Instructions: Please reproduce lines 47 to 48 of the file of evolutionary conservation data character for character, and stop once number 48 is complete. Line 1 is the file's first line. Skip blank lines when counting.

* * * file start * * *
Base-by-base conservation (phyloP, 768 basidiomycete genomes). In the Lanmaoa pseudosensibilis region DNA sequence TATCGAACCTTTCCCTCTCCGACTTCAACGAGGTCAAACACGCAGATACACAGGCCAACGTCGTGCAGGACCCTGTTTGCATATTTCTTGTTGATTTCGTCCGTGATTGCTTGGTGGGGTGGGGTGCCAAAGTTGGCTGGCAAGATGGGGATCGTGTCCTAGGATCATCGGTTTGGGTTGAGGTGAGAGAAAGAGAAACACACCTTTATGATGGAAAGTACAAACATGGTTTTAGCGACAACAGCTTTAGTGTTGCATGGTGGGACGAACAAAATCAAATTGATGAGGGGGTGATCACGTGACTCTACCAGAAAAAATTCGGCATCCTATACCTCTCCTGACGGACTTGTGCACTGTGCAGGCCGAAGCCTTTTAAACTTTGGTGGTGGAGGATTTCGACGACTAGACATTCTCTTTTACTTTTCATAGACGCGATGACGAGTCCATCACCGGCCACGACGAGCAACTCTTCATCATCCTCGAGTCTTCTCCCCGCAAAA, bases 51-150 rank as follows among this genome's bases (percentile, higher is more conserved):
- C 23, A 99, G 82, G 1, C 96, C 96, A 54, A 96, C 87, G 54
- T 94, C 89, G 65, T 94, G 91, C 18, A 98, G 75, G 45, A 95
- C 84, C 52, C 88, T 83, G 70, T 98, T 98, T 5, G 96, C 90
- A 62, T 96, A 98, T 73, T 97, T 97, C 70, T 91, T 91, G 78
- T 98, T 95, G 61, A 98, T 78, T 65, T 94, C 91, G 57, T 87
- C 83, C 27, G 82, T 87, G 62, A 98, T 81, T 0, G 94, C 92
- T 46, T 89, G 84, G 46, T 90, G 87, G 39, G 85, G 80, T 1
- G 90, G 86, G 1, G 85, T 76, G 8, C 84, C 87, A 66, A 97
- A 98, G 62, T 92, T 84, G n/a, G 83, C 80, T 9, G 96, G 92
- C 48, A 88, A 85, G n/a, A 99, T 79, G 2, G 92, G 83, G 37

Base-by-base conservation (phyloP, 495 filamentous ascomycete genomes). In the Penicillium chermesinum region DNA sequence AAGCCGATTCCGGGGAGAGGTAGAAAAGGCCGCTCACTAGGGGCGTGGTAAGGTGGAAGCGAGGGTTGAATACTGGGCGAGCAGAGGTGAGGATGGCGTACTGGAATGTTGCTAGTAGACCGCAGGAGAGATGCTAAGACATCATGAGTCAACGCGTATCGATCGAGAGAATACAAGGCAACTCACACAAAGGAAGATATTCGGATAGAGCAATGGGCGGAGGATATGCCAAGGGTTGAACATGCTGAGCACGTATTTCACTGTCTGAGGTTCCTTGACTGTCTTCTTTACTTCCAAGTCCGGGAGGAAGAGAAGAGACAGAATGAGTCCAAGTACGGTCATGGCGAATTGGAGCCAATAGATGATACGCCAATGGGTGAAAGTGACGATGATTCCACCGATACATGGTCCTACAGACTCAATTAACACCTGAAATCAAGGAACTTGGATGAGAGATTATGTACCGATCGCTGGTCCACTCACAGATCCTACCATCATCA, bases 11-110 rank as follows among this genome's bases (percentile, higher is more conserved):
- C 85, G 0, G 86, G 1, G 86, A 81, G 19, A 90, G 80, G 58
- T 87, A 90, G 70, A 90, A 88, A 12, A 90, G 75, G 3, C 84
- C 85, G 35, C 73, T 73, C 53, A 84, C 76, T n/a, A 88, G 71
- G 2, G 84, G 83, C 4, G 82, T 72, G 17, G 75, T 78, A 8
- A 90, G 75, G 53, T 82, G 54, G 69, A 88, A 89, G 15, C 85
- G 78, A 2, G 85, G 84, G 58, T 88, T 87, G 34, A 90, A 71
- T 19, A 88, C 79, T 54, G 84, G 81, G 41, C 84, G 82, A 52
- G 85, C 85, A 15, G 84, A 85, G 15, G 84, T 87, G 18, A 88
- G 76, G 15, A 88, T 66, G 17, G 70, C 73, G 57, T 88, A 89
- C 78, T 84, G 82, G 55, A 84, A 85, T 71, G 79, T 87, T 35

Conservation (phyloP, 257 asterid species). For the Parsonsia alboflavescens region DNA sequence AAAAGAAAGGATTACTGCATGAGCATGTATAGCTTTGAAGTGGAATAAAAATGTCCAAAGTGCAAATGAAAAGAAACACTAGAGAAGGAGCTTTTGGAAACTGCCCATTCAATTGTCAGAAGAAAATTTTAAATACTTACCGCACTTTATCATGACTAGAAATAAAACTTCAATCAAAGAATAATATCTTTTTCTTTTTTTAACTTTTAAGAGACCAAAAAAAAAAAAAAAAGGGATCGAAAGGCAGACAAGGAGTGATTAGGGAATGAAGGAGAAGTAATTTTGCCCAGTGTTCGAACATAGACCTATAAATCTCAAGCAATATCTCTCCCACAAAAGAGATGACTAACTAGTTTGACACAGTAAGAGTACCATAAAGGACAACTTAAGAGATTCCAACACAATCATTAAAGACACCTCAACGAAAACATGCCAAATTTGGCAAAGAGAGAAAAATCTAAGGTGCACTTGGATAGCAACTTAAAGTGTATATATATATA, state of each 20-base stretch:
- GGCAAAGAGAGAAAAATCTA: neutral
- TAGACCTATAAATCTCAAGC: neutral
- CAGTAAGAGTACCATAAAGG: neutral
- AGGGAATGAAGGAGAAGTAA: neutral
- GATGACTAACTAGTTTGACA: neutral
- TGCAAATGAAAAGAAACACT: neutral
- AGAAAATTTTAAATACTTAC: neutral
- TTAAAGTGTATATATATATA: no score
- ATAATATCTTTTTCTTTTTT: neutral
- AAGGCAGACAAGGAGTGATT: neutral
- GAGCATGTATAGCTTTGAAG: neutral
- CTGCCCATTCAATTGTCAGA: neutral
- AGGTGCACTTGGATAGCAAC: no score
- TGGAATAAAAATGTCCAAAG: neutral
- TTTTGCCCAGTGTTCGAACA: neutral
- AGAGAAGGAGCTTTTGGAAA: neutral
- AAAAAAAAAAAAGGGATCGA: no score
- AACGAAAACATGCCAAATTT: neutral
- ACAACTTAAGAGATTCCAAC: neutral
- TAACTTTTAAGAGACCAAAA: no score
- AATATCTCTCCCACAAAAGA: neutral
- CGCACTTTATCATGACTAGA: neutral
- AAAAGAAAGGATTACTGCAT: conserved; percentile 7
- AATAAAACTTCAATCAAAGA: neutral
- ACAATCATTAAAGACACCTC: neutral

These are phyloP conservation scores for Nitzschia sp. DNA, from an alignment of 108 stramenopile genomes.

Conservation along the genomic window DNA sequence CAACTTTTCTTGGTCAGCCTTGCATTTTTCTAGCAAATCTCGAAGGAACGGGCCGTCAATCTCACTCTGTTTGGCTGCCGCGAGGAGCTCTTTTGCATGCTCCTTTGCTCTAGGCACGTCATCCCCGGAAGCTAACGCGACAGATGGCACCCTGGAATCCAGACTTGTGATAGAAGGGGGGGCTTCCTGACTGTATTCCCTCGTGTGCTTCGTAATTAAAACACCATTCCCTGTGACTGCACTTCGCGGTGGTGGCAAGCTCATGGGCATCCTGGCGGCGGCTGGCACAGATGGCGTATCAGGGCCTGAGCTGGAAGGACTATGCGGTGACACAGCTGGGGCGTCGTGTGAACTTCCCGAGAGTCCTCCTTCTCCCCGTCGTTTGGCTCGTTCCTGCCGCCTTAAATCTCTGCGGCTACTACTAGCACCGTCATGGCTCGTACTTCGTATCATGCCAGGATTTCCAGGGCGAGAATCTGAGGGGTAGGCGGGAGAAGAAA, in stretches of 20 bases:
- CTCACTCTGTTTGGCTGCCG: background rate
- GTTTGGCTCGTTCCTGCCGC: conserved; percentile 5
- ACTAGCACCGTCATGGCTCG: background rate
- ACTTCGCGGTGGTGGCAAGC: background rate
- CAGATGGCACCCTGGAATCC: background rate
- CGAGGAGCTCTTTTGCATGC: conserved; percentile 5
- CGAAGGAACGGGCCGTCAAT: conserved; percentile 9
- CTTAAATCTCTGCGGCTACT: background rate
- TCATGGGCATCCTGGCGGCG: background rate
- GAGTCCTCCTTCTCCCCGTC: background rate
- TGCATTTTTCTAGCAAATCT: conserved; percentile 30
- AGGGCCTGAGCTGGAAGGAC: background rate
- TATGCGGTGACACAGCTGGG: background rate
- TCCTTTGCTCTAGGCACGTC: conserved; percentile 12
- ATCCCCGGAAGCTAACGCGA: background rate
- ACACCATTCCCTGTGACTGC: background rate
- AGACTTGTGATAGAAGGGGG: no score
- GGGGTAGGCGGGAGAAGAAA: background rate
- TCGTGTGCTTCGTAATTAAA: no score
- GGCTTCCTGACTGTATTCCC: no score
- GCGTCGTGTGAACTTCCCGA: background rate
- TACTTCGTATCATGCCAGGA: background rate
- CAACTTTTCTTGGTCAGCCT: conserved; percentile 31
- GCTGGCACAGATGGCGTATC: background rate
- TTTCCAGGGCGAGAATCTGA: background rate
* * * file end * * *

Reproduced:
- AATAAAACTTCAATCAAAGA: neutral
- ACAATCATTAAAGACACCTC: neutral